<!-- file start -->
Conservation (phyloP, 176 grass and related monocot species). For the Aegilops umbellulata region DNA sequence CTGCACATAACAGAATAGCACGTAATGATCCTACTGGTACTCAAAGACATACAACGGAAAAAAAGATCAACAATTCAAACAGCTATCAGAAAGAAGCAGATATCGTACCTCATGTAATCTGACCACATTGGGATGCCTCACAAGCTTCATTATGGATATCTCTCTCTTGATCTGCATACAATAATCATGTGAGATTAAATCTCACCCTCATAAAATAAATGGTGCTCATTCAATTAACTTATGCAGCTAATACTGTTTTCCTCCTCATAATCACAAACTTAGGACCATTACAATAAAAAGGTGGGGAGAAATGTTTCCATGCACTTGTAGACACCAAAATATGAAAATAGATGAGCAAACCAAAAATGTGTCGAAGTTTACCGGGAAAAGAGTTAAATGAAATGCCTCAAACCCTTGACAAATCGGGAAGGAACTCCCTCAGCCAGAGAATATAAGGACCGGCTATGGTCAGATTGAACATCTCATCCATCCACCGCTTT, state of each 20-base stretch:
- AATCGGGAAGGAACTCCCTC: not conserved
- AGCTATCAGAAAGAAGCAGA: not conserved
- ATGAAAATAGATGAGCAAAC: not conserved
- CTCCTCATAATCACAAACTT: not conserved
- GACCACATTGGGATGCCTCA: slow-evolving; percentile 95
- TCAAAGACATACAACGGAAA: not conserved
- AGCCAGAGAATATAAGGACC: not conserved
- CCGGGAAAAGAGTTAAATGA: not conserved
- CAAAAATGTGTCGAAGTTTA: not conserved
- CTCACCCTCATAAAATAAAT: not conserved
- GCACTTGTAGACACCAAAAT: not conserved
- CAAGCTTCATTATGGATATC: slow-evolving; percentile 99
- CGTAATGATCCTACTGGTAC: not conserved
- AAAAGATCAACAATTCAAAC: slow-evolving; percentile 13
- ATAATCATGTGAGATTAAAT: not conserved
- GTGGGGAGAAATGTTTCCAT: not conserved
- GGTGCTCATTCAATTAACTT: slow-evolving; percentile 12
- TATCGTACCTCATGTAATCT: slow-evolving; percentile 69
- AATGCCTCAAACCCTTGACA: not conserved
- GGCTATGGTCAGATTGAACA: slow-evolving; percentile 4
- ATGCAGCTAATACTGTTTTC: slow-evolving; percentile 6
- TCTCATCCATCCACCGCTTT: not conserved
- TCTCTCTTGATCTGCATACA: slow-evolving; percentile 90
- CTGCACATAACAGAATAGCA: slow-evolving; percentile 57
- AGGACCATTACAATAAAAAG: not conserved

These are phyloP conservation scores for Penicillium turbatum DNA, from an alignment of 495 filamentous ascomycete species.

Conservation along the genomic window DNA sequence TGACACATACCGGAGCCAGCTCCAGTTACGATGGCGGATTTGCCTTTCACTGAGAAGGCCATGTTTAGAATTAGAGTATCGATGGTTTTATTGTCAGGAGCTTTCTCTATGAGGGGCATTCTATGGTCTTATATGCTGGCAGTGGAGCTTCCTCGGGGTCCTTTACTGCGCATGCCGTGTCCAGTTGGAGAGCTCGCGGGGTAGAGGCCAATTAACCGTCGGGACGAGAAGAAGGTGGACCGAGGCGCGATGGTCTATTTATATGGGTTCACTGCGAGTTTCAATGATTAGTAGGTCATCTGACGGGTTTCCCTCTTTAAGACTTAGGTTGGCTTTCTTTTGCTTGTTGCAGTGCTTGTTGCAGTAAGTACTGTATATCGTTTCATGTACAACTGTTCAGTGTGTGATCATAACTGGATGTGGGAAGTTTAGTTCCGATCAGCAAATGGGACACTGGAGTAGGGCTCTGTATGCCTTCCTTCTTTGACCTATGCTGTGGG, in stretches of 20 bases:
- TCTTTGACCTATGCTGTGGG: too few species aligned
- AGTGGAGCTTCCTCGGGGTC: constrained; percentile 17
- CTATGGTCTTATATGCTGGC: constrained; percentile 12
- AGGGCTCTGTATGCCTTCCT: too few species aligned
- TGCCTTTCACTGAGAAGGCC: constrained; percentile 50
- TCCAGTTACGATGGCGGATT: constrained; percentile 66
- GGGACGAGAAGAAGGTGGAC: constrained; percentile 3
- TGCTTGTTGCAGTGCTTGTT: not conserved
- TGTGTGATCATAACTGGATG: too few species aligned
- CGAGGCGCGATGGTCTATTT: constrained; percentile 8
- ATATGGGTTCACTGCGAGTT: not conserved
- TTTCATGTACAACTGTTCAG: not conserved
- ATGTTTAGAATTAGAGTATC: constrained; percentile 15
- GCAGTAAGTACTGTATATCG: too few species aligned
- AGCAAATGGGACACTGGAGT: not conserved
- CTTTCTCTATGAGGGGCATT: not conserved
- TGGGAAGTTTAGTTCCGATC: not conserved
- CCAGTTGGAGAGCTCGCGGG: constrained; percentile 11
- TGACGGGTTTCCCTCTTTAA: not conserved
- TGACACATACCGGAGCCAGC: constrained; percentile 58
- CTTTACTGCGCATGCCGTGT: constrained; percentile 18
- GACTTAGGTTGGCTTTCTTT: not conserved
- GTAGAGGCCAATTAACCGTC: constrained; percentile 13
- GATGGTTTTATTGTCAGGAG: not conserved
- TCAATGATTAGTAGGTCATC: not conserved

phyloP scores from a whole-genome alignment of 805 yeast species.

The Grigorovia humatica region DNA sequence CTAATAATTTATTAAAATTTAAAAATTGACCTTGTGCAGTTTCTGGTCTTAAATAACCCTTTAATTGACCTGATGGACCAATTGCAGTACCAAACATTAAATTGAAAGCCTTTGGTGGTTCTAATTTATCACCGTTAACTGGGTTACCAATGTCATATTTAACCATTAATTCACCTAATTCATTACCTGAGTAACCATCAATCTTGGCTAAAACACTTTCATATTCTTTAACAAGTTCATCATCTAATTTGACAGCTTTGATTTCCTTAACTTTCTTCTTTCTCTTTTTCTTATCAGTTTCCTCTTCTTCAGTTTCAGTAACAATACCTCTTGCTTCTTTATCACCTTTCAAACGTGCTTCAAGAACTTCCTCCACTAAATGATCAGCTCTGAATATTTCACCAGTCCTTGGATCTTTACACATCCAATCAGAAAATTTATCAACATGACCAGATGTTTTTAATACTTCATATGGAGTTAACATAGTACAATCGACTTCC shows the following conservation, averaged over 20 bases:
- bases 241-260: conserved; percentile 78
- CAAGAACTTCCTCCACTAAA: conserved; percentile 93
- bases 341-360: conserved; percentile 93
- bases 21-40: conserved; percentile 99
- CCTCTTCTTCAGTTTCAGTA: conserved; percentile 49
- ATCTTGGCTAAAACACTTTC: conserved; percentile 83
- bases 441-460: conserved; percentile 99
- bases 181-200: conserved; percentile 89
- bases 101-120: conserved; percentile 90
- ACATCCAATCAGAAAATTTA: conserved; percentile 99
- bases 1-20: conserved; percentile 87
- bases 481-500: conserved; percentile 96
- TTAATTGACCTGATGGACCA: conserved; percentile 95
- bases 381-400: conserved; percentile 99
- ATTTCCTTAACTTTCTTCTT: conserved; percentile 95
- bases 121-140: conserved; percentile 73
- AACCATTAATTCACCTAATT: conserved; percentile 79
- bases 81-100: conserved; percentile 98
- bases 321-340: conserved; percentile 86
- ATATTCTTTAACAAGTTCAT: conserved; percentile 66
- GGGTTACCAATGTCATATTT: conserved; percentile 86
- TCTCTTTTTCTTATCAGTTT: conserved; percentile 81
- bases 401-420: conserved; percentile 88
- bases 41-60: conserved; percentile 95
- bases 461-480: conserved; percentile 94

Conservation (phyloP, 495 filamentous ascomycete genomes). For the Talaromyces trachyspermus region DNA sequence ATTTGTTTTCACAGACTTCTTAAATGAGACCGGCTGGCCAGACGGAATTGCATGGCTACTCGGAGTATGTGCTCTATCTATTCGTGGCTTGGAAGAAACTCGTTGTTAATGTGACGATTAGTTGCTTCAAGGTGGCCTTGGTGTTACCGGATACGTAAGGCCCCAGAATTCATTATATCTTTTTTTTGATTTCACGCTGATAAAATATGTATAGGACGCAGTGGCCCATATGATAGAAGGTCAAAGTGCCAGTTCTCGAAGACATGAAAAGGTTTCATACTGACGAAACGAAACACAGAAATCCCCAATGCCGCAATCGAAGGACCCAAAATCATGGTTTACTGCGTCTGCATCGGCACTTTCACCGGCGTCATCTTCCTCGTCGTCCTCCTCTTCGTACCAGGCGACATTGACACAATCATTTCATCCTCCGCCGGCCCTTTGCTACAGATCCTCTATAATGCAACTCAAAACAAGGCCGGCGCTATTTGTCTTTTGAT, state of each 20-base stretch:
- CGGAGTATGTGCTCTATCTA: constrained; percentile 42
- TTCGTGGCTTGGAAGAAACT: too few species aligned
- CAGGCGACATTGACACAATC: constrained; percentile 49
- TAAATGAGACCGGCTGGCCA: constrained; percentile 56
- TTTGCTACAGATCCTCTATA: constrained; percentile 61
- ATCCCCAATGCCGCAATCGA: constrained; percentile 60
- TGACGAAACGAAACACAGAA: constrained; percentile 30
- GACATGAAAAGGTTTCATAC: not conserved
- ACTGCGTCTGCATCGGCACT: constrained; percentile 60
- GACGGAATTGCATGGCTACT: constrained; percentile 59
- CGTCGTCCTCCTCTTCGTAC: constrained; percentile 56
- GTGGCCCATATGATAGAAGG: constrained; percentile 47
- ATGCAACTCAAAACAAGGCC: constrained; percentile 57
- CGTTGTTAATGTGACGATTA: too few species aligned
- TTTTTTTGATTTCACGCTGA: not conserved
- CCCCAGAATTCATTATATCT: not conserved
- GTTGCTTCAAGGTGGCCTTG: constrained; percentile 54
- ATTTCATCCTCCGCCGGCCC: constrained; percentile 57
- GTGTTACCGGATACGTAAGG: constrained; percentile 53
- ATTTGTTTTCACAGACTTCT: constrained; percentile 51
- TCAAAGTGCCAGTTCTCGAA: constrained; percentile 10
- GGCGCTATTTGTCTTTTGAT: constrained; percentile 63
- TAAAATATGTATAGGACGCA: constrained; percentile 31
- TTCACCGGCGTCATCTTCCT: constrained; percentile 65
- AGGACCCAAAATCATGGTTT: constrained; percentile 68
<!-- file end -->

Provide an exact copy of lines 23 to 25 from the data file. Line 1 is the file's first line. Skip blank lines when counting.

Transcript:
- TCTCATCCATCCACCGCTTT: not conserved
- TCTCTCTTGATCTGCATACA: slow-evolving; percentile 90
- CTGCACATAACAGAATAGCA: slow-evolving; percentile 57